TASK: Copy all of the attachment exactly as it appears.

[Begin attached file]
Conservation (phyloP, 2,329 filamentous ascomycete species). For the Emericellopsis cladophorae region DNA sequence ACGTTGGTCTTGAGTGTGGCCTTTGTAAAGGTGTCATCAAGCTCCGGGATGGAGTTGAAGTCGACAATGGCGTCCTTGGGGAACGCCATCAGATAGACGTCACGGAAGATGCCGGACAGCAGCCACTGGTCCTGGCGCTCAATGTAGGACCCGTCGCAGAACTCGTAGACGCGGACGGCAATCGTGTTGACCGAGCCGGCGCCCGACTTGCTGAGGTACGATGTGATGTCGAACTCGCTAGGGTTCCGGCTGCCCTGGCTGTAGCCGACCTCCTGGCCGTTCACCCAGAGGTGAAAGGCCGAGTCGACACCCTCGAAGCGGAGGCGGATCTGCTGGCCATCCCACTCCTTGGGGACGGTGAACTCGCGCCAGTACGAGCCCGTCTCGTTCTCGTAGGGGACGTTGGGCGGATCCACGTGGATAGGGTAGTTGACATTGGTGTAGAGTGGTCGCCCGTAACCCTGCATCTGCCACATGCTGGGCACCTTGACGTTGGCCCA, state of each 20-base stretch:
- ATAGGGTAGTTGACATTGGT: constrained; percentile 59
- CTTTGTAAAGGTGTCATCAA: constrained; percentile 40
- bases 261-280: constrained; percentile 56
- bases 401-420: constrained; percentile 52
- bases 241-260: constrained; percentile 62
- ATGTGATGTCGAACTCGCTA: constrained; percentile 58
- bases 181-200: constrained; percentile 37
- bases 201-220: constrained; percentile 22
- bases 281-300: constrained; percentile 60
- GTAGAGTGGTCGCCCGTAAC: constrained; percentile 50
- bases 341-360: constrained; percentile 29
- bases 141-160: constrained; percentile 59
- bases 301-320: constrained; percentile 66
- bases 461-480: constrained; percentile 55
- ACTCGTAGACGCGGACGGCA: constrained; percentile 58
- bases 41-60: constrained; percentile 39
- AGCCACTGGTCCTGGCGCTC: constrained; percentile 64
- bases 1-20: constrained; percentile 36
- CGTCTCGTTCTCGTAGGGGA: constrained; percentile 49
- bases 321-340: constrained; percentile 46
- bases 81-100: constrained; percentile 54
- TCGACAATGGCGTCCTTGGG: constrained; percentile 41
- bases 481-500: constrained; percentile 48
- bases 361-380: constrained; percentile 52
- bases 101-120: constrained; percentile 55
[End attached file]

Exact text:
Conservation (phyloP, 2,329 filamentous ascomycete species). For the Emericellopsis cladophorae region DNA sequence ACGTTGGTCTTGAGTGTGGCCTTTGTAAAGGTGTCATCAAGCTCCGGGATGGAGTTGAAGTCGACAATGGCGTCCTTGGGGAACGCCATCAGATAGACGTCACGGAAGATGCCGGACAGCAGCCACTGGTCCTGGCGCTCAATGTAGGACCCGTCGCAGAACTCGTAGACGCGGACGGCAATCGTGTTGACCGAGCCGGCGCCCGACTTGCTGAGGTACGATGTGATGTCGAACTCGCTAGGGTTCCGGCTGCCCTGGCTGTAGCCGACCTCCTGGCCGTTCACCCAGAGGTGAAAGGCCGAGTCGACACCCTCGAAGCGGAGGCGGATCTGCTGGCCATCCCACTCCTTGGGGACGGTGAACTCGCGCCAGTACGAGCCCGTCTCGTTCTCGTAGGGGACGTTGGGCGGATCCACGTGGATAGGGTAGTTGACATTGGTGTAGAGTGGTCGCCCGTAACCCTGCATCTGCCACATGCTGGGCACCTTGACGTTGGCCCA, state of each 20-base stretch:
- ATAGGGTAGTTGACATTGGT: constrained; percentile 59
- CTTTGTAAAGGTGTCATCAA: constrained; percentile 40
- bases 261-280: constrained; percentile 56
- bases 401-420: constrained; percentile 52
- bases 241-260: constrained; percentile 62
- ATGTGATGTCGAACTCGCTA: constrained; percentile 58
- bases 181-200: constrained; percentile 37
- bases 201-220: constrained; percentile 22
- bases 281-300: constrained; percentile 60
- GTAGAGTGGTCGCCCGTAAC: constrained; percentile 50
- bases 341-360: constrained; percentile 29
- bases 141-160: constrained; percentile 59
- bases 301-320: constrained; percentile 66
- bases 461-480: constrained; percentile 55
- ACTCGTAGACGCGGACGGCA: constrained; percentile 58
- bases 41-60: constrained; percentile 39
- AGCCACTGGTCCTGGCGCTC: constrained; percentile 64
- bases 1-20: constrained; percentile 36
- CGTCTCGTTCTCGTAGGGGA: constrained; percentile 49
- bases 321-340: constrained; percentile 46
- bases 81-100: constrained; percentile 54
- TCGACAATGGCGTCCTTGGG: constrained; percentile 41
- bases 481-500: constrained; percentile 48
- bases 361-380: constrained; percentile 52
- bases 101-120: constrained; percentile 55